And no, I’m not turning into a big old spider. But I’m going to be learning a little something about weaving and Umbrian textiles from a master when I’m in Italy in June.
I already know how to weave together stories (my detractors might suggest I weave lies.) Now, I’m turning to one of the masters of the loom, the talented Marta Cucchia of Giuditta Brozzetti in Perugia, to teach me something more concrete about the magnificent art of Umbrian textiles.
(Backtracking a bit here for those of us of who can’t keep all of the Greco-Roman myths straight. In mythology, Arachne was a skilled weaver who became so arrogant that she convinced herself she was more skilled than even Athena -- the goddess of wisdom, war AND the weaving arts. There was apparently some unpleasantness between them, which ended in Arachne becoming a spider, at least according to some versions of the myth.)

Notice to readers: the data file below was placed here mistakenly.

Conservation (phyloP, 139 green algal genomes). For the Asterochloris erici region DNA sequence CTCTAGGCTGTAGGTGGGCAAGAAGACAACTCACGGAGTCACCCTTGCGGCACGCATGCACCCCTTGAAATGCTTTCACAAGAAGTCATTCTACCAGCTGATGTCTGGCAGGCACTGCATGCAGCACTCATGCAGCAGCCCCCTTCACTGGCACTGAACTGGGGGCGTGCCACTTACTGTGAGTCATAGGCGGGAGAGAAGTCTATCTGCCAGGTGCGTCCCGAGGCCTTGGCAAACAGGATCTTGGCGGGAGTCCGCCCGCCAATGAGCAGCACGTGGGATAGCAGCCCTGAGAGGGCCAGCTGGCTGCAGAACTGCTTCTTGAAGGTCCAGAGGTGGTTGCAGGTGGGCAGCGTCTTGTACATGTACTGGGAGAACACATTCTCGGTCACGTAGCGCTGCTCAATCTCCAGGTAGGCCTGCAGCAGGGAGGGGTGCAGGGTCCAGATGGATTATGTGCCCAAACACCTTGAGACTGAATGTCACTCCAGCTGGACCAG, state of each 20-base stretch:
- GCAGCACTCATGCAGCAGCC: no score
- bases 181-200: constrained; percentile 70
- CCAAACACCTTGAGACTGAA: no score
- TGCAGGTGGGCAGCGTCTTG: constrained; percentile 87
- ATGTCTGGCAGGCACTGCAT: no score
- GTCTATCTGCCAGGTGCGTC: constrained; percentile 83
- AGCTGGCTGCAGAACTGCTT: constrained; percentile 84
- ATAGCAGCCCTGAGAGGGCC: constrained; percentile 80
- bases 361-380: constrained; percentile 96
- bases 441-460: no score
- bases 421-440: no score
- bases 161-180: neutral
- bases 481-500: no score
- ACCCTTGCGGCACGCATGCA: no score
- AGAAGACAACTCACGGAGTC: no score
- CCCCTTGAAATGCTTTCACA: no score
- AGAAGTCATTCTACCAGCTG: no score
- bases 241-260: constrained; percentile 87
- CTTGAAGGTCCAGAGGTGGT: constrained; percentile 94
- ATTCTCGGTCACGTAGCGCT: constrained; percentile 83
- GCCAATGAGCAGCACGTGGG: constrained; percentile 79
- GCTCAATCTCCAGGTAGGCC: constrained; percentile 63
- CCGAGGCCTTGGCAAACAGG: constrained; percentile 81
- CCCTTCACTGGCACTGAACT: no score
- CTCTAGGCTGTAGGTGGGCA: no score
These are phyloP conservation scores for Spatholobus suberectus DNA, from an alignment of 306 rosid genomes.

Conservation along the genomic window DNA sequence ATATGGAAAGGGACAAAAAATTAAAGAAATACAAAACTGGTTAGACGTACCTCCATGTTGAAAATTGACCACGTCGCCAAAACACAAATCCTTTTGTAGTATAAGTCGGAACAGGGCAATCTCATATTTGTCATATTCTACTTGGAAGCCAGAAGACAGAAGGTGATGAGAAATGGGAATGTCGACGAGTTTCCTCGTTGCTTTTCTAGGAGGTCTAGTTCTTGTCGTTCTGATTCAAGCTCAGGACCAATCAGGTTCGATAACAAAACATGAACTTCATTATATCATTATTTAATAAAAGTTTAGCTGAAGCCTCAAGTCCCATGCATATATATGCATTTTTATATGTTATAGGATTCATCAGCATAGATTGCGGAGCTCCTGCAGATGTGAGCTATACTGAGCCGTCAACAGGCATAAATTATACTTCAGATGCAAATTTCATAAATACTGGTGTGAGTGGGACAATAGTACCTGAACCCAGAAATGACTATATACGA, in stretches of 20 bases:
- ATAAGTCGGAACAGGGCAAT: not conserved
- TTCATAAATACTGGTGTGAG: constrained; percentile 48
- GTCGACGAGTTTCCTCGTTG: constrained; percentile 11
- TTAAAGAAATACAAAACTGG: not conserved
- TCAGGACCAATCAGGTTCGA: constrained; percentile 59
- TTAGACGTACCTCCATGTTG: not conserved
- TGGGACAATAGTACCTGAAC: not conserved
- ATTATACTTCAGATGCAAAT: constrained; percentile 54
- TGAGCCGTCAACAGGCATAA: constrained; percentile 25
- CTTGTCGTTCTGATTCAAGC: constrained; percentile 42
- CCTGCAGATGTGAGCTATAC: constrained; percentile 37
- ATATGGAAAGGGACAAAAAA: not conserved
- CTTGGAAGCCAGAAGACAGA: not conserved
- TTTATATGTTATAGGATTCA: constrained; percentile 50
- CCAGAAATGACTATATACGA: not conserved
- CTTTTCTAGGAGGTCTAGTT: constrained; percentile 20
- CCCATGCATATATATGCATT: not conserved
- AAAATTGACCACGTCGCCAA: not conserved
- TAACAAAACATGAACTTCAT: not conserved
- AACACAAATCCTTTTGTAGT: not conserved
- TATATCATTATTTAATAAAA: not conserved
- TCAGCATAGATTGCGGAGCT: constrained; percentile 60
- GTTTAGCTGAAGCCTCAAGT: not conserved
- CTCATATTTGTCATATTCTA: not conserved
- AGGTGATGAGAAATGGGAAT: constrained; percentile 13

I’m not anticipating that this will happen to me during my 3-day workshop with Marta at her fantastic atelier in the deconsecrated church of San Francesco delle Donne in central Perugia. Instead, I hope to learn a great deal more about the long history and symbols of Umbrian textiles, and learn a bit about using a loom. I confess that at his point, I don’t know a warp from a woof. But I think that my time with Marta will help me to much better understand and appreciate this beautiful, and historic, art form.
I’ve purchased several of Marta’s hand-woven textiles, and I believe these are real works of art. We were introduced via my dear friend Mary Tacconi, a longtime supporter of Giuditta Brozzetti, the family-owned enterprise operated by Marta. I hope I’ll even be able to blog about the experience while I’m there!